Gen Salim Idris, head of the FSA’s Supreme Military Council, told al-Jazeera that they would continue to try to topple President Bashar al-Assad.
He warned Mr Assad would use the talks to buy time and continue to wage war.
Iran, which is closely allied to the Syrian government, meanwhile said it would attend if it was invited.
Iranian Foreign Minister Mohammad Javad Zarif said his country would make an “important contribution to the resolution of the problem”.
But Mr Zarif stressed that there could be no preconditions.
‘Conditions not suitable’
The UN, US and Russia have been trying to persuade the Syrian government and opposition to attend peace talks, the first in the 32-month conflict.
On Monday, UN Secretary General Ban Ki-moon announced that an international conference to discuss a political solution, known as “Geneva II”, would be convened on 22 January.
“The conflict in Syria has raged for too long. It would be unforgivable not to seize this opportunity to bring an end to the suffering and destruction it has caused,” he warned.
But in his interview with al-Jazeera on Tuesday, Gen Idris said: “Conditions are not suitable for running the Geneva II talks at the given date and we, as a military and revolutionary force, will not participate.”
“We will not stop combat at all during the Geneva conference or after it, and what concerns us is getting needed weapons for our fighters.”
Gen Idris said any opposition delegation would have to include “influential and significant figures from inside Syrian territory”, and that any agreement would have to meet several conditions.
The BBC’s Jim Muir in Beirut says assembling an opposition delegation that is credible and can deliver was one of the main obstacles holding up agreement on a date for the Geneva II talks for months.
General Idris’s statement pouring cold water on the conference makes it clear there is still a long way to go, our correspondent adds.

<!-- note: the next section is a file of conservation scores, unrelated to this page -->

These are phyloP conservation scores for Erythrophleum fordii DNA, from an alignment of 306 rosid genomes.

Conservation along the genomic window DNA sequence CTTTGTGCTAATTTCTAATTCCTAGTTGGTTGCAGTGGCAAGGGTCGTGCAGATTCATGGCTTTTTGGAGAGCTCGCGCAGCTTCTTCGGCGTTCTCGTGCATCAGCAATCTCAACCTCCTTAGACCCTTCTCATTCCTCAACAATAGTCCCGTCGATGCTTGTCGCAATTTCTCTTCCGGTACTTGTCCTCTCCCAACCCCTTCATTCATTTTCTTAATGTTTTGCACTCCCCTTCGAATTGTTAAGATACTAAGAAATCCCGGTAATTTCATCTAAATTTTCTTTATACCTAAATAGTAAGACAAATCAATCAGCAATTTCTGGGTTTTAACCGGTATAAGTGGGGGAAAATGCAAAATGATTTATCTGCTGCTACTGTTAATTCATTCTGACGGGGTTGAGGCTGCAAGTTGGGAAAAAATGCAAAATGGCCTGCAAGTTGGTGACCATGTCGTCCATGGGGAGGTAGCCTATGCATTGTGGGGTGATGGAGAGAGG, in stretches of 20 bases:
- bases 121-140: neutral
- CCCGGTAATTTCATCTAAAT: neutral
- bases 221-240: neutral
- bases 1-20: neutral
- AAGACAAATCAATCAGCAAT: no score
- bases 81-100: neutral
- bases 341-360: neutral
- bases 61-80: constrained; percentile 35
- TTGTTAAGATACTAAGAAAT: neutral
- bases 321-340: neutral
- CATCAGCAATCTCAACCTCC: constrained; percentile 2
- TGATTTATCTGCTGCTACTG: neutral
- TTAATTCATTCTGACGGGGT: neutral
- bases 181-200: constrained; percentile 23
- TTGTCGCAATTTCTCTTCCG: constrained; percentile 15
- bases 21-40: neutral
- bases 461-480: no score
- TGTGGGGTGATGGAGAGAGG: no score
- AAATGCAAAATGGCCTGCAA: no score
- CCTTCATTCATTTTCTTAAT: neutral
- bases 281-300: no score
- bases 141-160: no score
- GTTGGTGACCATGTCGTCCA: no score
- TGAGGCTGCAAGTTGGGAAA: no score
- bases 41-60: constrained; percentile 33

Many rebel brigades are loosely aligned to Gen Idris and the Supreme Military Council, but he is thought to have little operational control.
His influence has been reduced in recent months by powerful Islamist rebel groups who have formed their own alliances and are strongly against negotiations.
Our correspondent says that puts the main opposition alliance, the National Coalition, in a difficult position.
It has said it will attend the talks, but it insists that President Assad and his associates must be absolutely excluded from the proposed transitional government and from the country’s political future.
Its other preconditions include a demand for the government to free all detainees, particularly women and children, and allow aid agencies to access rebel-held areas under siege.
The government itself has always said it is ready for talks without preconditions.
Mr Ban said he expected representatives of both sides to come “with a clear understanding” that the goal of the talks was the full implementation of the Geneva Communique, issued after a meeting of the UN-backed Action Group for Syria in the Swiss city in June 2012.
It calls for an immediate cessation of violence and the formation “on the basis of mutual consent” of a transitional government with full executive powers, including over military and security forces, that could include officials serving under Mr Assad and members of the opposition.